Awmer means salt. ' The two words wa
ter and salt in Cherokee are "Very -much
alike awmier and awmer. - They seldom
name after -a : person. Chattahoochee
means streaked rock. At the headwaters
there is a variety of white and black
rocks, streaked rock. Atlanta Constitu
tion. ... .... j.
"Is that new play you saw last night
"Oh, immensely funny 1 - One of the
characters falls off a chair and gets
kicked by a mule, and another one wears
somebody else's hat." West Shore.
"Is Bernhardt really so thin?" '
"Beally. Why when she smiles there
isn't room on her face for it, and she has
to lie down .and let it spread over on her
- Ilia JEteaaon.
DolIy-Yon ask me to marry you. Do
joU think Tin an idiot? -. ': ;.:
De Garry Well, I - thought ; perhaps
you might refuse me. 'Harper's Bazar.
S. L. YOUNG,
(Successor to K. BECK..
Watches, Clocks and Jewelry
Repaired and Warranted.
165 Second St.. The Dalles. Or.
W. E. GARRETSON,
SOIB AGENT FOR THE
All Watch Work Warranted.
Jewelry Made to Order,
138 Second St., The Dalles, Or.
Carpels ana Furniture.
PRINZ & NITSCHKE,
And be Satisfied as to
QUALITY AND PRICES.
R. B. Hobb,
Livery, Feed ana Safe
Horses Bought and Sold on
Commission and Money
Advanced on Morses
left For Sale..
The Dalles and Goldendale Stage Line.
Stage Leaves The Dalles every morning
t 7:30 and Goldendale at 7:30. All
freight mast be left at R. B.
Hood's office the evening .
R. B. HOOD, Proprietor.
W. S.1 CRAM, Proprietor.
(Successor to cram & Corson.)
Manufacturer of the finest French and
East of Portland.
, Nuts, Cigars and Tobacco.
n any of these goods at Wholesald
or Retail - ,
wnnsH -f OYSTBHS&-
v In Xtktj Style.':' '
104 Second Street.. The Dalles, Or. ;
Third Street, Opera Block.
Madison's Latest System,
Used in cutting ! garments, and a fit
guaranteed each time. -
Repairing and Cleaning
Neatly and Quickly Done.
We are NOW OPFMiNn a fuii r
Blaek k Colored Henrietta Cloin
- and a large stock of Plain,
in Black and White, for
ALSO A FULL LIKE OF 1
Pen's and Boy;s Spring and Sanger 'clothing, Jieekmeair and Hosiery.
A Splendid Line of Felt and Straw Hats.
We also call your attention to our line of Ladies' and ch;AJ. oil ' ' j
H. SOLOMON, -
Next Door to The Dalles -National Bank.
NEW FIRM! NEW STORE
loseoe & Gibons,
v staple: and
Canned Goods, Preserves, Pickles, Etc.
Country Produce Bought and Sold.
Goods delivered Free to. any part of the City.
Masonic Block, Corner Third and Court Streets, The Dalles, Oregon.
The Dalles VIereantile Co.,
Successors to BROOKS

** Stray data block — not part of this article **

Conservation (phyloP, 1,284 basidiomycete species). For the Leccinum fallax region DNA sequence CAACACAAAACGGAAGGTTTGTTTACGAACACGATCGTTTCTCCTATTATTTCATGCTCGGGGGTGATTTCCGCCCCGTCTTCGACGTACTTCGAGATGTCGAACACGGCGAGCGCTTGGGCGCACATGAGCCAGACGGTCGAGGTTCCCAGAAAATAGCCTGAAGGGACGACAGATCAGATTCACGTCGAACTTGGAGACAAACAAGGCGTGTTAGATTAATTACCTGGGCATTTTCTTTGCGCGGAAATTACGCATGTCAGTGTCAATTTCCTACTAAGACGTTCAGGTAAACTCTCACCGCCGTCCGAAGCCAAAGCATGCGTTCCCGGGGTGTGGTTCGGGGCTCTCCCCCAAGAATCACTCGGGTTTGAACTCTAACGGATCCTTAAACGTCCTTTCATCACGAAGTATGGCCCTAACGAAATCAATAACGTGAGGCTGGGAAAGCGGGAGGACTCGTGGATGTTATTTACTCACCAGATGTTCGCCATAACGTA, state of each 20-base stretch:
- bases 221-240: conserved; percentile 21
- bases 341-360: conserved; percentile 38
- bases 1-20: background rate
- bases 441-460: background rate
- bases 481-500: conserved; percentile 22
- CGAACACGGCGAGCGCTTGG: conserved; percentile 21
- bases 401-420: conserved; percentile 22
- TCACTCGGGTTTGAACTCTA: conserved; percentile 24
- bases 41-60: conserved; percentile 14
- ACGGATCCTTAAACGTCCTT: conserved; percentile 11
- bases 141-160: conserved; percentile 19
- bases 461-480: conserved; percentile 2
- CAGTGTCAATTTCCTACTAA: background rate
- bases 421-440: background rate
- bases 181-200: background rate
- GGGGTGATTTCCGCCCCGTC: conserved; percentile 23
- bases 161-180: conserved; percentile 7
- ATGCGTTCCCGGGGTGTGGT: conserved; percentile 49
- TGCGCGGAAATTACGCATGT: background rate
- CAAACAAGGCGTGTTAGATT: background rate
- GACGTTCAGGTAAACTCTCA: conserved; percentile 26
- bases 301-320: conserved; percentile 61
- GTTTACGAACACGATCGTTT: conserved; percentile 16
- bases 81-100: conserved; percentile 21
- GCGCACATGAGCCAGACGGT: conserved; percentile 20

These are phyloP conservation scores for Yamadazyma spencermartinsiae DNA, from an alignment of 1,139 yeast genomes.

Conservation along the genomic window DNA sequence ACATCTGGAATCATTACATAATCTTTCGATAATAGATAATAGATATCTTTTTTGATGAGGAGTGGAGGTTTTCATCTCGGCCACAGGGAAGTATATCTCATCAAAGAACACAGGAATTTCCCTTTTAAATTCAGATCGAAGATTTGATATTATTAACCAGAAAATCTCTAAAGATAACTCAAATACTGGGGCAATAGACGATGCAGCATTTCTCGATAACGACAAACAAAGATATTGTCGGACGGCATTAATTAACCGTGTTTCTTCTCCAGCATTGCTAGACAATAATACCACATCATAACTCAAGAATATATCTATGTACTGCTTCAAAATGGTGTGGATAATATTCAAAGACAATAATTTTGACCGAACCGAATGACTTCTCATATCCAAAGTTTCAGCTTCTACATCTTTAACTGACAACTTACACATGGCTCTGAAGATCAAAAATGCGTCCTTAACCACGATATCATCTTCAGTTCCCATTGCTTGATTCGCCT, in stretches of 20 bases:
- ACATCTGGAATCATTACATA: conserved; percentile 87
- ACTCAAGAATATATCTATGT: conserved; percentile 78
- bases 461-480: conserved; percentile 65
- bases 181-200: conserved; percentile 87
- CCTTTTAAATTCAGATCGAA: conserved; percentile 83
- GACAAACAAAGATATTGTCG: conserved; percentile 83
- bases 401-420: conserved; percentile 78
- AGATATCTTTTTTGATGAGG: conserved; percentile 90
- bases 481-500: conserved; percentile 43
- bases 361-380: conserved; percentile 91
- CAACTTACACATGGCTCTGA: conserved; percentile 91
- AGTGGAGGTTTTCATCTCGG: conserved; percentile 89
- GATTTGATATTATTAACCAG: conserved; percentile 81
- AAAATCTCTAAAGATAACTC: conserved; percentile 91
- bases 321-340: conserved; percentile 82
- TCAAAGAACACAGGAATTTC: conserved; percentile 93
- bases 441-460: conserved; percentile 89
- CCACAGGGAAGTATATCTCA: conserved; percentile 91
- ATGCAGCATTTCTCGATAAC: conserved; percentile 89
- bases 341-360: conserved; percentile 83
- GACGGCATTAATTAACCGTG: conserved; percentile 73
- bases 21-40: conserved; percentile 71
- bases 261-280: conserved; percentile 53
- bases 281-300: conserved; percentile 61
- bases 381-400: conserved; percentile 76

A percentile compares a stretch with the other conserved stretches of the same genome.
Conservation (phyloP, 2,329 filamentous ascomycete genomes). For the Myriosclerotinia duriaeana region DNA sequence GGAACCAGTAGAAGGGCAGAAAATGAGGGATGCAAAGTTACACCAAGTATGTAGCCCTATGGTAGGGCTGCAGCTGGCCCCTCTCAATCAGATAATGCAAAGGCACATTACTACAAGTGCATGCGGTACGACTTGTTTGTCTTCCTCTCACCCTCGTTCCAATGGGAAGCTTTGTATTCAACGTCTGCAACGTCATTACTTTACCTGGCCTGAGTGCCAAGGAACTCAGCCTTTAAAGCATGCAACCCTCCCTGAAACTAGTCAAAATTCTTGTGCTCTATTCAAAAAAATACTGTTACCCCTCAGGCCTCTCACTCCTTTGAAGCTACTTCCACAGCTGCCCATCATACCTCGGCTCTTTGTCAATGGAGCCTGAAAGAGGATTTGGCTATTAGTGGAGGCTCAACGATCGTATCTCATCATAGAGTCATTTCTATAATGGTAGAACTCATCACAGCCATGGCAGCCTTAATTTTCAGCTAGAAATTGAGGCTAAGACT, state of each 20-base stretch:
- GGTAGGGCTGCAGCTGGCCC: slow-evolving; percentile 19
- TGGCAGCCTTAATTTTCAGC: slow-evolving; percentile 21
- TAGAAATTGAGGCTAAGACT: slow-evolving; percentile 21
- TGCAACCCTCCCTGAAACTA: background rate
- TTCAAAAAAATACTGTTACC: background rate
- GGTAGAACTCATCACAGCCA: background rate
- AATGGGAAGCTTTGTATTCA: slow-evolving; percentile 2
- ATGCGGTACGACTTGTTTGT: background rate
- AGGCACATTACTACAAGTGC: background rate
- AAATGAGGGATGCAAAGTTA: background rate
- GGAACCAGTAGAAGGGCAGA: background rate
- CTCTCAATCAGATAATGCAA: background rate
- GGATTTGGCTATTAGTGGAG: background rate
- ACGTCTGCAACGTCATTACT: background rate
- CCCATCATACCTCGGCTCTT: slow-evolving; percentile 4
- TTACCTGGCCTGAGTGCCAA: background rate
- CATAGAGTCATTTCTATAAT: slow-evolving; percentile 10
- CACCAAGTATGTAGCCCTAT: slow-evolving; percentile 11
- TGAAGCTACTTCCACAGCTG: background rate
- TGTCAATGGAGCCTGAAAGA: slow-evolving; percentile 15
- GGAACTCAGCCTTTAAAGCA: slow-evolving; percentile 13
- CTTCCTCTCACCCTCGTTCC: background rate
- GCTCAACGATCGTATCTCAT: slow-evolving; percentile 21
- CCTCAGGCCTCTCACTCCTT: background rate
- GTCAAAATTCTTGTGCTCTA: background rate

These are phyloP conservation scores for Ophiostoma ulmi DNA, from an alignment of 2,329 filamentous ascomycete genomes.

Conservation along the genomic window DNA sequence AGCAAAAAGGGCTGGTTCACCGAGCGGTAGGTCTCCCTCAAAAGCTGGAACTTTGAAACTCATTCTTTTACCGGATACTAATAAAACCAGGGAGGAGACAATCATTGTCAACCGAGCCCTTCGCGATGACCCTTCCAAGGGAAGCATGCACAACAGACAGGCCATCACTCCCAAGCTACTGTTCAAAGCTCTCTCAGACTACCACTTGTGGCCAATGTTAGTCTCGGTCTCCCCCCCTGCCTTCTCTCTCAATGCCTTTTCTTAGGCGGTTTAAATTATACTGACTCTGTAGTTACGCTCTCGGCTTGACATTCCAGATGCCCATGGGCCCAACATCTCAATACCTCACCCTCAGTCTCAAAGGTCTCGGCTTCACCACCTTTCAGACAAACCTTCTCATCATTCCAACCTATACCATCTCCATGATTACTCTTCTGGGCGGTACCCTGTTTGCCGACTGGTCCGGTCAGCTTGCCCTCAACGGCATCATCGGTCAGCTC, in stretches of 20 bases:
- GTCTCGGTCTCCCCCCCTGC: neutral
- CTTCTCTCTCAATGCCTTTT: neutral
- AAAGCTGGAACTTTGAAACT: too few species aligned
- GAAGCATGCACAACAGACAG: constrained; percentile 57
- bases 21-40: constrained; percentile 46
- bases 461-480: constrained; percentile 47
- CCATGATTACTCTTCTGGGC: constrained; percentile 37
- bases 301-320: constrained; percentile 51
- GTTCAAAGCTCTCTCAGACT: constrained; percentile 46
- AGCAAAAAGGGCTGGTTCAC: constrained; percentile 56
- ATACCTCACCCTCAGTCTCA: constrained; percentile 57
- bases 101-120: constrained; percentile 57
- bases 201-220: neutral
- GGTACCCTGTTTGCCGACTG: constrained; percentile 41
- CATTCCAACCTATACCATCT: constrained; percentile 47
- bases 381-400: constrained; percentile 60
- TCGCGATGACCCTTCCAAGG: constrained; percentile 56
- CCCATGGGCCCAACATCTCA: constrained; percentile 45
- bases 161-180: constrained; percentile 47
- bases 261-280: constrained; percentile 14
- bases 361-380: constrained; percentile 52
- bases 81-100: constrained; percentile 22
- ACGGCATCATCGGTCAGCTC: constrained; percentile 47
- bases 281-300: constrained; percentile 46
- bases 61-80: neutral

Gents' Furnishing Goods, Boots and Shoes,
Hats and Caps, Etc.
390 and 394
Remember we deliver all.purchasea
I. C. NICKELSEN,
Stationery, dictiqnary . Watches, jetaelry.
Cor, of Third and Washkton sts, The Dalles, Oregon.
Has Opened a
In Connection With his Fruit Stand
and Will Serve
M Coffee, Ham Sandwich, ?igsFeet,
and Fresh Oysters.
Convenient to the Passenger
On Second St., near corner of Madison.
Branch Bakery, California
Orange Cider and the
Best Apple Cider.
If you want a good lunch, give me a call.
Open all Night
C. N. THORNBURY, ' T. A. HUDSON,
Late Ree. U. 8. Land Office. Notary Public
ROOMS 8 and 9 LAND . OFFICE BCELDIXG,
, PostofBce Box 32S,
THE DALLES, OR.
And all other Business in the C. S. Land Office
Promptly Attended to.
We have ordered Blanks for Filings,
Entries and the - purchase -of Railroad
Lands ..under the recent Forfeiture Act,
which we will have, and advise the pub
lic at the earliest date when such entries
can be made. .. Look , for advertisement
in this paper. .
Thornburv & Hudson.
HI Glenn , has 1 emored his
office and the office of the
Electric jLisfc t Co. to 72
Washington St? "
Sateens, Ginitams anfl Calico,'
Embroidered and Flaided
Ladies' and Misses' wear.
& BEERS, Dealers In
Hay, Grain and Feed.
J. M. HUNTINGTON & CO.
Heal Estate and
Abstracts of. and Information Concern
ing Land Titles on Short Notice.
Land for Sale and Houses to Rent '
Parties Looking for Homes in
COUNTRY OR CITY,
OR IN SEARCH OF
Should Call on or Write to us.
Agents for a Full Line of ,
LeaJii Fire taranceliaiiies, i
And : Will Write Insurance tor .
Correspondence . Solicited. All Letters
Promptly Answered. Call on or
Address,1 ' J
J. M. HUNTINGTON & CO.
Opera House Block; . The Dalles, Or.
We will pay the above reward for any case of
Liver Complaint, Dyspepsia, Sick Headache, In
digestion, Constipation or Costiveness we cannot
cure with West's Vegetable Liver Pllla, when the
directions are strictly complied with. They are '
Surely vegetable, and never fail to give eatisf ae
on. Bugar Coated. Large boxes containing 30
Pills, 25 cents. Beware of counterfeits and imi
tations. The genuine manufactured only by
THE JOHN C. WFST COMPANY, .CHIGAGO.
ILLINOIS. , .-T; '
BLAKILET A HOUGHTON, -'
175 Second St. The Dalles, Or.
. DISSOLUTION NOTICE. .
rpHK PARTNERSHIP OF BILLS & WHYERB
X is this day dissolved by mutual' consent
The business will in- thp future be conducted by
H. B-. Whyers who will pay and collect all part
nership debts.- - G. C. Bu.j,.'
Datvd April 14th, 1891. B. WHVts -